register. He predicted that the
figures would be "remarkably ac-
Arnold estimated 344,765 men
would be registered in the 19 to
25-year-old age bracket. In addi-
tion, the boards will register 41,-
839 18-year olds.
World War II Selective Service
records were stored at Lansing
when operation of the wartime
draft boards was discontinued,
Arnold said. These records are
expected to prove very helpful in
the new draft, particularly in the
cases of veterans who want to
claim exemption because of pre-
Casbah Will Hold
Last Two Dances
Tonight is the next to last
chance this summer to don those
dancing shoes and take a whirl
around the floor of the Campus
The Casbah will be open from
9 p.m. to midnight today and to-
morrow and then will close until
the fall semester.
Art Starr's Band will play and
Renee Peters will occupy the vo-
calist's spot. The coke bar will
serve during the dance, and the
League Garden will be open.
DIE FLEDERMAUS-Scene from the German technicolor version
of Strauss' operetta which opens tonight at Hill Auditorium. The
feature attraction is accompanied by a 55-minute Charlie Chaplin
+ GU+ILD NIEW NEj
Brought Up to Date
Informational trips to neigh-
boring businesses and lectures by
employment experts have high-
lighted a special course for voca-
tional teachers now nearing com-
pletion at the University.
The course listed as "Techniques
of Securing and Using Occupa-
tional Information" was designed
to provide the teachers with up-
to-date data on job opportunities
for high school graduates, accord-
ing to P. W. Balton, University
Members of the unique class ob-
served training programs for
workers in businesses and indus-
tries in Detroit and Ann Arbor.
They also heard talks by repre-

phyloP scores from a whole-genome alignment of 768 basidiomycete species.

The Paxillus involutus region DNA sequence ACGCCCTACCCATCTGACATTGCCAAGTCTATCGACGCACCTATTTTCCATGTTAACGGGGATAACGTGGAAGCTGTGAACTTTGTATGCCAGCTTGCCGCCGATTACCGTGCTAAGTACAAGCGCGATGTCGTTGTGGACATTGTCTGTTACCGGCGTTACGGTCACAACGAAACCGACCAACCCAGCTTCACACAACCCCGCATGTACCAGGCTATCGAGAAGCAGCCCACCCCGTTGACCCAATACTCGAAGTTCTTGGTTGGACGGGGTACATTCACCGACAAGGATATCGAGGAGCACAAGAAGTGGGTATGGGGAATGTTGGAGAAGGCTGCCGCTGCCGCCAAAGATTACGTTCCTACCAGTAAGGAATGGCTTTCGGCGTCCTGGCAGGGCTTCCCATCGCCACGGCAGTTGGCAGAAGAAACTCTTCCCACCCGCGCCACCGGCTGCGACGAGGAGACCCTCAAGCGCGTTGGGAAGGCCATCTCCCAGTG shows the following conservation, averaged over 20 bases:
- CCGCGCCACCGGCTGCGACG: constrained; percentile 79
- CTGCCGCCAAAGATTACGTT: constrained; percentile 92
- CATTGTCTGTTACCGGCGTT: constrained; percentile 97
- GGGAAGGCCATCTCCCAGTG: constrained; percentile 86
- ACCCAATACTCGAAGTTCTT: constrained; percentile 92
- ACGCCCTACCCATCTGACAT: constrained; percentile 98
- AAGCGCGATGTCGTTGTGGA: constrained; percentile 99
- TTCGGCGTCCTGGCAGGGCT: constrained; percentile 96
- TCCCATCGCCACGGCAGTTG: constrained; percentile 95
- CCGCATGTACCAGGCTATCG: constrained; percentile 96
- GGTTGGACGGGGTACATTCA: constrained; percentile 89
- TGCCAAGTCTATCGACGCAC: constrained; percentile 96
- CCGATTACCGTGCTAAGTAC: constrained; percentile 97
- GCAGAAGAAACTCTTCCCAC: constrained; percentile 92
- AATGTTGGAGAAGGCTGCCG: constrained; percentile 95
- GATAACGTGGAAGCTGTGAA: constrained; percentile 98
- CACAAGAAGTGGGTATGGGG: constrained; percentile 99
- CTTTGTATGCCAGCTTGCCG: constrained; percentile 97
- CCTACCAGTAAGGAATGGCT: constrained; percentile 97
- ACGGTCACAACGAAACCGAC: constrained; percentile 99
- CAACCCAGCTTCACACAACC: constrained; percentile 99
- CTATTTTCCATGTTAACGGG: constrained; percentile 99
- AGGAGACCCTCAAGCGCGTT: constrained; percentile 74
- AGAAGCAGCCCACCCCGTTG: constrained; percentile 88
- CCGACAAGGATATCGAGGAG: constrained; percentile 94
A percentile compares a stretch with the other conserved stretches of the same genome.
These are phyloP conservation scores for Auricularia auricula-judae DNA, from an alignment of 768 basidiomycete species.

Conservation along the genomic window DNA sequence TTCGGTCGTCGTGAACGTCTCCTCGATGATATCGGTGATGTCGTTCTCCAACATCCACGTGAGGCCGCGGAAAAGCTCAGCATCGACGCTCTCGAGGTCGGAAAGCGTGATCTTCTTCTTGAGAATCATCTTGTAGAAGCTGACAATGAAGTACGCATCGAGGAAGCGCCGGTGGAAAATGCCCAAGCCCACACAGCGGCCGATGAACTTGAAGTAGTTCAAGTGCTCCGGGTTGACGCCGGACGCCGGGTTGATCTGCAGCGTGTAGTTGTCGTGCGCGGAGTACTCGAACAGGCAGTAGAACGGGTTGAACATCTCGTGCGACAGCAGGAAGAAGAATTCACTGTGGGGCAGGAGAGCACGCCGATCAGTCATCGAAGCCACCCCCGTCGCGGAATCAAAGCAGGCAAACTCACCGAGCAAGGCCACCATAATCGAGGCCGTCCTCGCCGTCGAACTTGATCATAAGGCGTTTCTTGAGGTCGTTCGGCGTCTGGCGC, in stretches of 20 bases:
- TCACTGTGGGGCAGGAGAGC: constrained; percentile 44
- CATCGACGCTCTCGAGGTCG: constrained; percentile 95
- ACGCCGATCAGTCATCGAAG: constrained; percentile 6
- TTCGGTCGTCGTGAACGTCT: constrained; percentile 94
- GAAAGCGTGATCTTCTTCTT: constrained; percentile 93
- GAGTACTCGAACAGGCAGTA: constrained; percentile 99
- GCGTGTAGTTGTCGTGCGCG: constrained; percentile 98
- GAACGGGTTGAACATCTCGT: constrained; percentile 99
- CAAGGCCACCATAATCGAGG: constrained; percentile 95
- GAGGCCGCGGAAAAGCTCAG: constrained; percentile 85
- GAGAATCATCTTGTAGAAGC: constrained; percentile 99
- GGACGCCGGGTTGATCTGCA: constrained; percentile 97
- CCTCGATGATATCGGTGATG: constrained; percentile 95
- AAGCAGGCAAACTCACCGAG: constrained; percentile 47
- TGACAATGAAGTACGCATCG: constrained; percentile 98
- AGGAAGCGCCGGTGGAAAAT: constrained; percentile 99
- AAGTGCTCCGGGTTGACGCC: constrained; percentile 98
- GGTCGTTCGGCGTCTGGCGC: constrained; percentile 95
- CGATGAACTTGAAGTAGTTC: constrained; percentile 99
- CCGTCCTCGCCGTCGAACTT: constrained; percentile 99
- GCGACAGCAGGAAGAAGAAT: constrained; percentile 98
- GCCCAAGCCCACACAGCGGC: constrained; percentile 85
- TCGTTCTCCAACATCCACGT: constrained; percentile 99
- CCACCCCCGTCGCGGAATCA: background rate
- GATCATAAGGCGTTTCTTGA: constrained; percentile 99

sentatives of the Federal Depart-
ment of Labor, state office of oc-
cupational guidance, and the
Michigan Employment Service.
Those completing the course are
Doyle G. Berkmeier, St. Joseph;
Karl F. Howe, Manistee; Edward
J. Huttenga, Muskegon; William
N. Yaeger, Ann Arbor; Ellen E.
Kondrat, Brookhardt, N.Y. and
Arthur J. Fierke, Ken A. Lane,
Martha McCollum, Alton R. Pat-
terson, Homer 0. Randall, Lee
Sherman and Lela Mae Withers,
all of Flint.
THE TOWER HOTEL
300 South Thayer Street
(across from Hill Auditorium)
s o . a
From 1 P.M.
row" T E
Today & Saturday
11 E URENiE
the first German Post-War Film in COLOR
based on the world-famous operetta by
ft4h4b leet 0i
. .Phone 2-4531
by GEZA VON BOLVARY. director of
"TWO HEARTS IN WALTZ TIME.'
Fri., Sat., July 30,
Adm. 50c (Tax Incl.)
The Student Religious Associa-
tion, together with six Protestant
religious groups, will hold its an-
nual Leadership Retreat Sept. 11-
13 at Detroit Recreation Camp.
This Retreat is sponsored for
students who plan to assume posi-
tions of leadership in their relig-
ious groups during the coming
The featured speaker for the
event will be Barton K. Hunter of
Christian Church in Peoria, Illi-
nois. Mr. Hunter is widely known
for his work in inter-falth affairs.
Watson Served Under
WASHINGTON, July 29-()P)-
Former Sen. James Eli Watson,
84, who served in Congress under
eight Presidents and who was
often mentioned as a Presidential
candidate himself, died today.
Watson was an "Old-Guard"
Republican from Indiana. During
his long service in Washington he'